A different sort of Sunday roast but still pretty delicious.
I like roasting with belly pork, you get lovely crackling and soft juicy meat.It takes a long time to cook compared with a loin roast, but that means the crackling has time to really crisp up.
I made a dry rub of sea salt, peppercorns and fennel seeds, ground coarsely in a pestle and mortar which I rubbed all over the meat side of the pork. Then I turned my attention to the rind.
The crackling is the best part, but as I said, it takes time. I scored the rind and let it dry out on the rack of a roasting dish. Then I rubbed it with olive oil and rubbed sea salt into the slits and over the skin.
I preheated the oven to 200C and filled the roasting pan with boiled water before putting it on the top shelf of the oven for 30 minutes. The important thing is that the water doesn’t touch the actual meat.
After 30 minutes, I moved the pork to the middle shelf and turned the heat down to 180C and roasted the pork for a further hour and a half. At this point, I topped up the water and checked that the crackling was getting nice and hard, forming a golden carapace.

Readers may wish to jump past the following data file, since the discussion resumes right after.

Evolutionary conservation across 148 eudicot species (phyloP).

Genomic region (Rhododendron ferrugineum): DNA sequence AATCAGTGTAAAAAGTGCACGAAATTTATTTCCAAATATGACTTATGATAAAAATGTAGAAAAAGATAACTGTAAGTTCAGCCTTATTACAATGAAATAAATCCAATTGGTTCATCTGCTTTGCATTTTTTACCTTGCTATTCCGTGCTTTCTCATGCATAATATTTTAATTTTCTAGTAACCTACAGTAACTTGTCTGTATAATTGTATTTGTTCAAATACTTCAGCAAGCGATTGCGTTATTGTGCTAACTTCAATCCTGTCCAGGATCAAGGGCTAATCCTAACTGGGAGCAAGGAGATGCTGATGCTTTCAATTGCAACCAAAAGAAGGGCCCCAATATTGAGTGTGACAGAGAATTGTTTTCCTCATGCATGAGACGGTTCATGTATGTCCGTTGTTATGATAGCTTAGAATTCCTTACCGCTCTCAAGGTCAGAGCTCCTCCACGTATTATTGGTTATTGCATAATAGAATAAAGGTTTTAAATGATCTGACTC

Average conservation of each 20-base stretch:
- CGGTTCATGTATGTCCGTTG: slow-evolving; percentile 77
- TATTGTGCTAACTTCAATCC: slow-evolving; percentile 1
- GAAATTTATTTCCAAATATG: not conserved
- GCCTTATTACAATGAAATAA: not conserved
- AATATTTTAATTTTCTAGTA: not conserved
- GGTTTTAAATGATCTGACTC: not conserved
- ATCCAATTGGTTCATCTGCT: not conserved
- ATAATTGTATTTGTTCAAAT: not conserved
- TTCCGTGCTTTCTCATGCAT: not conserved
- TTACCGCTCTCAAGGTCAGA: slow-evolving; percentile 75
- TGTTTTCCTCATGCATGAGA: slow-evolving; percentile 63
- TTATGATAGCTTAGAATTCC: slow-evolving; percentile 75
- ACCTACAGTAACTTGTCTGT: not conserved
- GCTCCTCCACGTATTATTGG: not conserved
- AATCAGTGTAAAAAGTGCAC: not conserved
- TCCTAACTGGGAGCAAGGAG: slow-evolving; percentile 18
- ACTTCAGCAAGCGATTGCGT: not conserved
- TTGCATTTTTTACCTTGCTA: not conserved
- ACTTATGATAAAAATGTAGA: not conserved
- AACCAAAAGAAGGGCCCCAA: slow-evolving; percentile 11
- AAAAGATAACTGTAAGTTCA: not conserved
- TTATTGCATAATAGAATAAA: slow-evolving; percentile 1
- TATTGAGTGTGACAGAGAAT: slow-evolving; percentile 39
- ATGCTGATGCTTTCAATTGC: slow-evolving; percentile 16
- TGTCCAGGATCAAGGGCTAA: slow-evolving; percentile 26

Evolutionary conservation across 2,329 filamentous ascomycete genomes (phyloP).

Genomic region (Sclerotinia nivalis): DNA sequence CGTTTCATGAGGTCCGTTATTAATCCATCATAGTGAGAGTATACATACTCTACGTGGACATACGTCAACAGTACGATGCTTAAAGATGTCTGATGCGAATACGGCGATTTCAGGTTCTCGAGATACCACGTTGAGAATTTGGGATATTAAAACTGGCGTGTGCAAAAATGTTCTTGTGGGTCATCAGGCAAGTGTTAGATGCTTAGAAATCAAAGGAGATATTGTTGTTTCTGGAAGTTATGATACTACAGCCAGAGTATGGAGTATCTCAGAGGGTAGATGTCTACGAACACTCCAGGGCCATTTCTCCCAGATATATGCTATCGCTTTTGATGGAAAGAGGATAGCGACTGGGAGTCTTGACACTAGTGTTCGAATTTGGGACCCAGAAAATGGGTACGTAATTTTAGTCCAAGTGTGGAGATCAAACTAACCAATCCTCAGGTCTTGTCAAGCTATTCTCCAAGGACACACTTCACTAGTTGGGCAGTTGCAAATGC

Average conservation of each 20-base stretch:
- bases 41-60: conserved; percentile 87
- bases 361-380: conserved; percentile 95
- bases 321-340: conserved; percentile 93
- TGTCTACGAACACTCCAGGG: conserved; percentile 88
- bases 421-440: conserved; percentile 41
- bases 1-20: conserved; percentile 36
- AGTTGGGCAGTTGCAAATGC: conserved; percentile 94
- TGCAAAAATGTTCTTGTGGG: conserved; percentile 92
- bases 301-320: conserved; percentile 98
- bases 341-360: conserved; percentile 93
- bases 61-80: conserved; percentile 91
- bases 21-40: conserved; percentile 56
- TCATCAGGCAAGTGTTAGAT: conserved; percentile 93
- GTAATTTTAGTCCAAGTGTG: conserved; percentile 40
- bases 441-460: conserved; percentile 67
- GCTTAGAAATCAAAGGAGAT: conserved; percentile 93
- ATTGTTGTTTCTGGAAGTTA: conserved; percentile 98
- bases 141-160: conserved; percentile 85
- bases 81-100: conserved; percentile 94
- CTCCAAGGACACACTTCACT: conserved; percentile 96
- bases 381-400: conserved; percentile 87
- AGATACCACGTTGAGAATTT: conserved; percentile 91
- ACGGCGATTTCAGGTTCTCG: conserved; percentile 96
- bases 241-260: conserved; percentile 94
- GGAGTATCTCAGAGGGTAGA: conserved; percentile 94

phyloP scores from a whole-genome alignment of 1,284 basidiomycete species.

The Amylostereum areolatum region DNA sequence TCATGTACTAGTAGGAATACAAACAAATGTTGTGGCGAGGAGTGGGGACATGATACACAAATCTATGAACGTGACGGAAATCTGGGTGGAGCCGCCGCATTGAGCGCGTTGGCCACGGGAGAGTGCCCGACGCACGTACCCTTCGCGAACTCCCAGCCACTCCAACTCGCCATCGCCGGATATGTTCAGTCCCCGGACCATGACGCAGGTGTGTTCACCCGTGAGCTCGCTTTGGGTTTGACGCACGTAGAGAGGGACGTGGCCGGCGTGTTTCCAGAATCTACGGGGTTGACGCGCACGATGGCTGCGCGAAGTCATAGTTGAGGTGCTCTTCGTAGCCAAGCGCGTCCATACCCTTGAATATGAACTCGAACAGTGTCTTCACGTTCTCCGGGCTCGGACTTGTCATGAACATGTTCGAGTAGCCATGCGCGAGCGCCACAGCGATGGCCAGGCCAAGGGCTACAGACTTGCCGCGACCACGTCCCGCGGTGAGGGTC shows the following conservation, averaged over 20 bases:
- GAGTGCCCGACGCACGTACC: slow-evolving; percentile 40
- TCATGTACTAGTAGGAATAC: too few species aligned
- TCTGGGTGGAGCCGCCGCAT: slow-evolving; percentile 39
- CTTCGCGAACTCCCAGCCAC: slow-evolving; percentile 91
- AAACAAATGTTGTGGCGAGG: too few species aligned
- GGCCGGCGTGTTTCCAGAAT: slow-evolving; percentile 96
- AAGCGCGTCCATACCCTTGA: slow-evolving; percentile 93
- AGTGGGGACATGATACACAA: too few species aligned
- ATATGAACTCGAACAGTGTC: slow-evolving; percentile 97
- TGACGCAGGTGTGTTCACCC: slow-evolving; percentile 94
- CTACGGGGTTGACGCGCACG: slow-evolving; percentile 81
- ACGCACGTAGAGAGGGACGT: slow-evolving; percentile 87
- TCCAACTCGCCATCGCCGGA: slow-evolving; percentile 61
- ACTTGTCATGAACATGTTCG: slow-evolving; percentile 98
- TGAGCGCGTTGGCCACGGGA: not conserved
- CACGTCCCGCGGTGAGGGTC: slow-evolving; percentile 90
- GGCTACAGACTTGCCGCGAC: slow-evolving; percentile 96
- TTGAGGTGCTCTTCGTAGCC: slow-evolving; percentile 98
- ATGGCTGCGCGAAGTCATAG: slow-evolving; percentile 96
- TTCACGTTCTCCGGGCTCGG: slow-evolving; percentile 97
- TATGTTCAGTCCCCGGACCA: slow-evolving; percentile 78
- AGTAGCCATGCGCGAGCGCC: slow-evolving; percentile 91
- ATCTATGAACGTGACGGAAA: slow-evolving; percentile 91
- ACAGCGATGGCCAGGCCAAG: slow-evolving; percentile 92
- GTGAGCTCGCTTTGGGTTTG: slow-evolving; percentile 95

I cut a whole butternut squash into slices, leaving the outer skin in place, seasoned it with salt and pepper and dribbled olive oil over it. Then I added some sprigs of fresh rosemary and roasted it on the top shelf for 45 minutes. I wanted the squash soft and with nice caramelised edges. Leaving the skin on stops the squash from disintegrating while cooking. There was more squash than I needed for the meal, but the rest would end up in a soup.
I left the pork to rest while I made a Marsala-based gravy with the roasting juices and some chicken stock. First I poured away the last of the water and the fat that had come from the pork crackling then I deglazed the pan on the hob with Marsala and added some chicken stock. Then, I strained this into a saucepan and reduced it slightly. I wanted a thinnish and clear gravy.
I removed the crackling from the pork and cut the meat into thick slices. I cut the crackling with kitchen scissors and served this on the side.
To finish the plate, I made a simple green salad with a balsamic vinegar and olive oil vinaigrette.
We drank a bottle of Chianti Classico Riserva with the pork. An Italian red seemed appropriate.